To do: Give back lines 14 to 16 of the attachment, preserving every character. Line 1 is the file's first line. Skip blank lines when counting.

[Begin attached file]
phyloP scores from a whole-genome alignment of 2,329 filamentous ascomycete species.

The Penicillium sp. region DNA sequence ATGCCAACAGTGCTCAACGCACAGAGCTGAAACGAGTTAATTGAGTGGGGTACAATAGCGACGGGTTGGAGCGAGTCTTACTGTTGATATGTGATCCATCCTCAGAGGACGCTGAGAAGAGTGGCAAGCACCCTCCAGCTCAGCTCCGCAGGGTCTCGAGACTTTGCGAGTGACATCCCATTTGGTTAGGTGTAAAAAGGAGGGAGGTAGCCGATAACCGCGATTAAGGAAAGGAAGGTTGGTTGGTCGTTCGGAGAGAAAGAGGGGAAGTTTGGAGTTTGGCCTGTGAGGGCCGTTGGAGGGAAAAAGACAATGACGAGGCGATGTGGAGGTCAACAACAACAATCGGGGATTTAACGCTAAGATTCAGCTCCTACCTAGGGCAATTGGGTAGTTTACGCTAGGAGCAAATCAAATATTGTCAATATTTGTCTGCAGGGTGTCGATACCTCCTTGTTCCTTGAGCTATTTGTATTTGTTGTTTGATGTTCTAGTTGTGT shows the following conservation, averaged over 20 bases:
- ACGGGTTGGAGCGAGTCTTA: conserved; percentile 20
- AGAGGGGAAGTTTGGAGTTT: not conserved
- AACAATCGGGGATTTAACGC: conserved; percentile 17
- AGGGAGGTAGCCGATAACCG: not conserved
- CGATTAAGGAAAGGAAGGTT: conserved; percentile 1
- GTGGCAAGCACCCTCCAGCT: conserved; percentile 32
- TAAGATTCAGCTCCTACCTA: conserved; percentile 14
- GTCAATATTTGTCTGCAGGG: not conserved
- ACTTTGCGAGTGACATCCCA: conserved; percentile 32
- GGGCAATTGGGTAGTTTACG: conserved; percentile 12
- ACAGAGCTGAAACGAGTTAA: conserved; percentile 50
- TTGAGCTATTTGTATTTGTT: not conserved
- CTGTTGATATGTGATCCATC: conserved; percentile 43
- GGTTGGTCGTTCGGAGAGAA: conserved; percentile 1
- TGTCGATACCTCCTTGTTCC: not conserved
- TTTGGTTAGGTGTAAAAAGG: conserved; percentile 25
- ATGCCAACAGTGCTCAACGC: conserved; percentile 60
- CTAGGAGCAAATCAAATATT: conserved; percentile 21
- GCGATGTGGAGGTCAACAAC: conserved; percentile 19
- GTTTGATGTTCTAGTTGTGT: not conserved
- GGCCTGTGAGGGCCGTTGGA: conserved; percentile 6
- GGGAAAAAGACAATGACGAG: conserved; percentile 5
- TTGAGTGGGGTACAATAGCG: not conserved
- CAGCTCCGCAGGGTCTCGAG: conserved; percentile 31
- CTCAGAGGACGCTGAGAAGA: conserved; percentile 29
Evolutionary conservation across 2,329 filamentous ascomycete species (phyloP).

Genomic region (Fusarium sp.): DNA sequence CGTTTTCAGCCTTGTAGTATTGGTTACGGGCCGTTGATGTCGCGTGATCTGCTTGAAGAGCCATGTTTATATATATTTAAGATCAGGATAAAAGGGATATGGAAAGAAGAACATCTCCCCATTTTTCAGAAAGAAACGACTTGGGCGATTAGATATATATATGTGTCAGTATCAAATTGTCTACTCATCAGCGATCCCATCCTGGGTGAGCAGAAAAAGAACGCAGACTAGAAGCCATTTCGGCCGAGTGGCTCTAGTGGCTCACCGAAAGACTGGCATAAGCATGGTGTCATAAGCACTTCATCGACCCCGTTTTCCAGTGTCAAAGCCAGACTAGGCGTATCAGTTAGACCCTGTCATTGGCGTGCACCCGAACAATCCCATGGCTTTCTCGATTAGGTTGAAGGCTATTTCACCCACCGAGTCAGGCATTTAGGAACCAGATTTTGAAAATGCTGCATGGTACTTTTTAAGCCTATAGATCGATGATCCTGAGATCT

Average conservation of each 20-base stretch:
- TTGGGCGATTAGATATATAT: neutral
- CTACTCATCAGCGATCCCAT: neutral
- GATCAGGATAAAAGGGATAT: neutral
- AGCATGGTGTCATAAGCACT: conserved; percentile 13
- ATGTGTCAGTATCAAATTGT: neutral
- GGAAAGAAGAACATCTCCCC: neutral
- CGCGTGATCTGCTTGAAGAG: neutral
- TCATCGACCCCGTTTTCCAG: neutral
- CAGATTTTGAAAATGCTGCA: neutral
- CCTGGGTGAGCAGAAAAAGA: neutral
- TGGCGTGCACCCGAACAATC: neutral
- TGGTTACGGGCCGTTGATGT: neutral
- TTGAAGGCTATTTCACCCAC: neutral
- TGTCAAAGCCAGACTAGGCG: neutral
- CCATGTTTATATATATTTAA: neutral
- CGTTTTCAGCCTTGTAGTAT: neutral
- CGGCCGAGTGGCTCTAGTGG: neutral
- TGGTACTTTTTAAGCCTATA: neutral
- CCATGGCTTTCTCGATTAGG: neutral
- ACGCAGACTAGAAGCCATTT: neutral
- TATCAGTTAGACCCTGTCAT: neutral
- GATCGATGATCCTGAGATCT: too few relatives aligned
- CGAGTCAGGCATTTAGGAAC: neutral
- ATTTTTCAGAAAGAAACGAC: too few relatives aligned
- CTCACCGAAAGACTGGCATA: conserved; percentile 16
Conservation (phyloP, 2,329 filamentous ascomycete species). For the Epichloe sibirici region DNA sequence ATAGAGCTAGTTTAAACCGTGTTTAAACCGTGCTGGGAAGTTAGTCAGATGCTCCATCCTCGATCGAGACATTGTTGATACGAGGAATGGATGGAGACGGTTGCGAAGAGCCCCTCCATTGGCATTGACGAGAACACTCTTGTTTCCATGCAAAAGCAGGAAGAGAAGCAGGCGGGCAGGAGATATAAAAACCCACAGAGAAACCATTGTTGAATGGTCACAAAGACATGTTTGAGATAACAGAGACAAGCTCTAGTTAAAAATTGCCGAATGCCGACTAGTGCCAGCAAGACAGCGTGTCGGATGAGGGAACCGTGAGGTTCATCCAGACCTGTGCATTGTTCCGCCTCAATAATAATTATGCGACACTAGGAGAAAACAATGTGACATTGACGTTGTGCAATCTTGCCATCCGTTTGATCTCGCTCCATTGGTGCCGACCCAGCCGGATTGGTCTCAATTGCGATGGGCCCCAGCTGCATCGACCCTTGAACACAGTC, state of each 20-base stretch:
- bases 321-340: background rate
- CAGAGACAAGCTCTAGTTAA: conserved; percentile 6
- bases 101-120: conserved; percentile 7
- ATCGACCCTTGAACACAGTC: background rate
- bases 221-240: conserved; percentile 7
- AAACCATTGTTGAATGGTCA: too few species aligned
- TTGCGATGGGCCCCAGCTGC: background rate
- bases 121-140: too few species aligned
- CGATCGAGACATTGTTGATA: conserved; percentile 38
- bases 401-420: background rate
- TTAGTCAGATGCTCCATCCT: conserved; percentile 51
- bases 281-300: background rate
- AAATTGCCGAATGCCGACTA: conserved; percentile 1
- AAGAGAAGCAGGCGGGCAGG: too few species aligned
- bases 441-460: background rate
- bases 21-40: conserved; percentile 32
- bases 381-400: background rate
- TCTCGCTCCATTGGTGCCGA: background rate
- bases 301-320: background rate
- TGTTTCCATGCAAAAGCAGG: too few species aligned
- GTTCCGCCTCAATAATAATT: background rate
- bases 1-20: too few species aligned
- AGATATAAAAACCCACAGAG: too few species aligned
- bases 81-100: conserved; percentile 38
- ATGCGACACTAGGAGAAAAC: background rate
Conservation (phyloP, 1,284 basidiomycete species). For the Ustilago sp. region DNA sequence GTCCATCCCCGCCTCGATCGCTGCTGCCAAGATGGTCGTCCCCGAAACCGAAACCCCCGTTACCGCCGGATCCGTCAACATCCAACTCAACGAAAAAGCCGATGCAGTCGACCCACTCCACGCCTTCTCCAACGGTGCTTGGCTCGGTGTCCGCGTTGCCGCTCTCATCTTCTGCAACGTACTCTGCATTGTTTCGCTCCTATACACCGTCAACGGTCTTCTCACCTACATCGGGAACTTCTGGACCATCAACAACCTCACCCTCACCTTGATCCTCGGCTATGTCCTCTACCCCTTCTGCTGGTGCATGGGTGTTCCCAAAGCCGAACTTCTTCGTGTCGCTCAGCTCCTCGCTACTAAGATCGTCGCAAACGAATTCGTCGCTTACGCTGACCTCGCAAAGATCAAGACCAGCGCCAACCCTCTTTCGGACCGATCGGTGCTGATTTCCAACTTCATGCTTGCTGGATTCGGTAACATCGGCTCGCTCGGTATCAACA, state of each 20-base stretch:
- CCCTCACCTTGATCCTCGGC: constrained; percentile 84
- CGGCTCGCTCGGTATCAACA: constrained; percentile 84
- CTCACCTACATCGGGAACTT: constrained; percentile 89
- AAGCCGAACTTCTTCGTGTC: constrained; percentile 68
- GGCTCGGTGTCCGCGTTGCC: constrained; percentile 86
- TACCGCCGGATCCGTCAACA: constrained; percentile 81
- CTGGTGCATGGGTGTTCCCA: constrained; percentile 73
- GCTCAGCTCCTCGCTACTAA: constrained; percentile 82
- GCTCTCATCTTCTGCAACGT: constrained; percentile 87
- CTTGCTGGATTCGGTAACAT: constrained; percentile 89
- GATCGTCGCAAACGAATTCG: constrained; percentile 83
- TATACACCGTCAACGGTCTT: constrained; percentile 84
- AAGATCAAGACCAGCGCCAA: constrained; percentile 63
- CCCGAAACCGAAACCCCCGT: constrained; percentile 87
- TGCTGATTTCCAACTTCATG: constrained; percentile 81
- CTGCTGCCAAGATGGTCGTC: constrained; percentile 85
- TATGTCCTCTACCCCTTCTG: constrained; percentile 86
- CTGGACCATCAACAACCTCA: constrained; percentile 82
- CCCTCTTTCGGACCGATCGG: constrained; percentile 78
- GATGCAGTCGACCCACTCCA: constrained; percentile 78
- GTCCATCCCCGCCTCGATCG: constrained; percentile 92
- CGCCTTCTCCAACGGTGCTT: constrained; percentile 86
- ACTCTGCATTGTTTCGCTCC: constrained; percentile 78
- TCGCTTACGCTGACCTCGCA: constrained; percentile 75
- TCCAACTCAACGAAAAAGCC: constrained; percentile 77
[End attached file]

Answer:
- TTGAGCTATTTGTATTTGTT: not conserved
- CTGTTGATATGTGATCCATC: conserved; percentile 43
- GGTTGGTCGTTCGGAGAGAA: conserved; percentile 1